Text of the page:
In the exemplary system shown in FIGS. 4 and 5 there are two primary backplane slots (also called primary board slots) with two secondary backplanes, and each secondary backplane includes ten board slots, for a total of twenty boards. The following table gives the binary addresses for the boards inserted in the board slots, and identifies those bits which are the same, regardless of the primary backplane slot:
X = 0, Y = 1
X = 1, Y = 0
In the third column of Table 1:
the 0's indicate address bits that are equal to “0” regardless of the primary backplane slot into which the secondary board is plugged,
the 1's indicate address bits that are equal to “1” regardless of the primary backplane slot into which the secondary board is plugged,
the X's indicate address bits equal to “0” and “1” when the secondary board is plugged into the first and second slots, respectively; and
the Y's indicate address bits equal to “1” and “0” when the secondary board is plugged into the first and second slots, respectively.
The boards inserted in the board slots in the secondary backplane in the first primary backplane slot will have binary addresses 1-10. The boards inserted in the board slots in the secondary backplane in the second primary backplane slot will have binary addresses 11-20. To accomplish this, the address bits labeled with X's in Table 1 are coupled to bus 505, and the address bits labeled with Y's in Table 1 are coupled to bus 504. Further, as discussed above, the bits identified as non-varying will be set by being tied to ground, or allowed to float, at the board slot 301, without regard to the primary backplane slot 201 into which the secondary backplane 202 may be inserted.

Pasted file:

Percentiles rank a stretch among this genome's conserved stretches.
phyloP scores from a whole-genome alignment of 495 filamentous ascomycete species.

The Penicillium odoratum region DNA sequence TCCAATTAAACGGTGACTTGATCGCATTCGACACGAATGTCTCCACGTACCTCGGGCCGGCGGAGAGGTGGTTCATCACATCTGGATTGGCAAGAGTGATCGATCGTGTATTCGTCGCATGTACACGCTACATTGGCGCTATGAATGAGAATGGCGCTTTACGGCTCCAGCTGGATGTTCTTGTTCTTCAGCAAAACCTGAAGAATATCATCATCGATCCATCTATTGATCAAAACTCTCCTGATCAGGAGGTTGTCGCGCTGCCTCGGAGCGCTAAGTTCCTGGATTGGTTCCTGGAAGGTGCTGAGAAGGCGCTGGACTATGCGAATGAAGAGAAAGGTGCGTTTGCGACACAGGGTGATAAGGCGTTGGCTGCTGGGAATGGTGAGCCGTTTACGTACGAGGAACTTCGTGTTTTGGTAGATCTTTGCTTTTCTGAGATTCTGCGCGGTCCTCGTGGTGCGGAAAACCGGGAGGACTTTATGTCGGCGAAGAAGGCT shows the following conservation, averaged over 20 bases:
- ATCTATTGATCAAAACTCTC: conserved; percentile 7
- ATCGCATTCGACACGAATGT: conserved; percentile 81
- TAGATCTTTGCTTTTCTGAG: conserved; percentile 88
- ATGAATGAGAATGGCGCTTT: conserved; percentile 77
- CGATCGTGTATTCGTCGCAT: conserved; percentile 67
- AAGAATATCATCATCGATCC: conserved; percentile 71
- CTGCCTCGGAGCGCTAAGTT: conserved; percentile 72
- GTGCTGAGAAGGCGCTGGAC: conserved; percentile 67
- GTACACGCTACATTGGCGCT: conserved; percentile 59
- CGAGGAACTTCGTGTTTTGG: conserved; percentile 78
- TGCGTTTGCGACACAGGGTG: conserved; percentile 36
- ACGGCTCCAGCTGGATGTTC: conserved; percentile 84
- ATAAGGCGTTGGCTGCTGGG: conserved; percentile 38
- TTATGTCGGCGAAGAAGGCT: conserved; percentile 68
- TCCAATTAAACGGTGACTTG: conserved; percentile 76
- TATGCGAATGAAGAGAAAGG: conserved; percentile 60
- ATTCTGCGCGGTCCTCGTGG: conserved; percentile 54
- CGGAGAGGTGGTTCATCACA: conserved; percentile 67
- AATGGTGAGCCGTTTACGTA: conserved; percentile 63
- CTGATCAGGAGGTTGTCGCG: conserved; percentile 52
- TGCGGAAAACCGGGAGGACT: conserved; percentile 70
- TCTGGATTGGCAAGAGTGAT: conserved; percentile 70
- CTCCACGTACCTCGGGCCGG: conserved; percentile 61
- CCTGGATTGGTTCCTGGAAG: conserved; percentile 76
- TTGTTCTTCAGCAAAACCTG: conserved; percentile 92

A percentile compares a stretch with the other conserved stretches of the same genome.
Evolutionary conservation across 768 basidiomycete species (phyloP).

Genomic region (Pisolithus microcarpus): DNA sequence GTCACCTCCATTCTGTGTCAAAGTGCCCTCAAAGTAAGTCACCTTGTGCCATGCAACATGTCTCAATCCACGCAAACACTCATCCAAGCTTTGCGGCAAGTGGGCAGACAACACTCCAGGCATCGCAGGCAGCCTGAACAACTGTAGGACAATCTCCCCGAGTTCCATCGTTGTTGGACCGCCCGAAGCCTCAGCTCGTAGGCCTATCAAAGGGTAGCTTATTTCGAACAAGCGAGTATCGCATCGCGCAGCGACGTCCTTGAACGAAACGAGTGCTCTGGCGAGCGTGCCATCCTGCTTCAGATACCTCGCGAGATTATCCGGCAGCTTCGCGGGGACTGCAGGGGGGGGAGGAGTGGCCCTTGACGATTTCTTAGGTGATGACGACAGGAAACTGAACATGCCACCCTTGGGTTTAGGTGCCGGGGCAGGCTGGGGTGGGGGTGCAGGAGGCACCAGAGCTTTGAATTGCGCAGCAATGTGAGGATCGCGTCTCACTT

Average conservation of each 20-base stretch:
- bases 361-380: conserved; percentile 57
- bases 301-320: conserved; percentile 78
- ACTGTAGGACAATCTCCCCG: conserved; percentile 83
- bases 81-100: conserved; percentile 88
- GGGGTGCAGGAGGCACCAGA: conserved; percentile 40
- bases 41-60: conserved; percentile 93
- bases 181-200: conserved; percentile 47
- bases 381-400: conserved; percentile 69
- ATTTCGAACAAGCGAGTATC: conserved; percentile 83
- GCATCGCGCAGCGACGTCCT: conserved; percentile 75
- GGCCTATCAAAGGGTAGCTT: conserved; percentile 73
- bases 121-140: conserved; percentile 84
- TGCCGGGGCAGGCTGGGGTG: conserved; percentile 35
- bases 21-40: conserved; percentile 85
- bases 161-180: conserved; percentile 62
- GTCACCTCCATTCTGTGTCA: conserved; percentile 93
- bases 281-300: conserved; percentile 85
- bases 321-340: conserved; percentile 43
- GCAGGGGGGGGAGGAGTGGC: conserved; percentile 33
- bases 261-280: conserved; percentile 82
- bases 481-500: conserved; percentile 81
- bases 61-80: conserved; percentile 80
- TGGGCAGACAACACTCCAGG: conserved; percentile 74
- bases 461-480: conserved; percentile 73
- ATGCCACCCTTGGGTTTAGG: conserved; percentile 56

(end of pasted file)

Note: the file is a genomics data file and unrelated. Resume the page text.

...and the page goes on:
For example, the first board slot 301:1 in each of the secondary backplanes will receive either the board with binary address 00001, corresponding to 1, or with binary address 01011, corresponding to 11, depending on whether the secondary backplane is inserted into the first or second of the two primary backplane slots.
The least significant bit 501:1 is identified as the “first” bit, and the most significant bit 501:5 is identified as the “fifth” bit. Thus, as shown in Table 1 above, for the first board slot, the first bit 501:1 will be “1,” the third bit 501:3 will be “0” and the fifth bit 501:5 will be “0,” regardless of which primary backplane slot is used. These bits will therefore be set in the board slot 301, as shown in FIG. 5—the third and fifth bits 501:3 and 501:5 connect to the third and fifth address pins 507:3 and 507:5 in the board slot 301, which are grounded, and the first bit 501:1 connects to the first address pin 507:1 which is allowed to float.
Turning to the varying bits, when the secondary backplane is inserted in the first primary backplane slot, the second 501:2 and fourth bits 501:4 must be grounded, but when the secondary backplane 302 is inserted in the second primary backplane slot 301, the second and fourth bits must be allowed to float. Therefore, the second and fourth bits 501:2 and 501:4 are tied to a bus line 505, referred to as the “ground low” bus line, via the second and fourth address pins 507:2 and 507:4 in the primary backplane slot 301.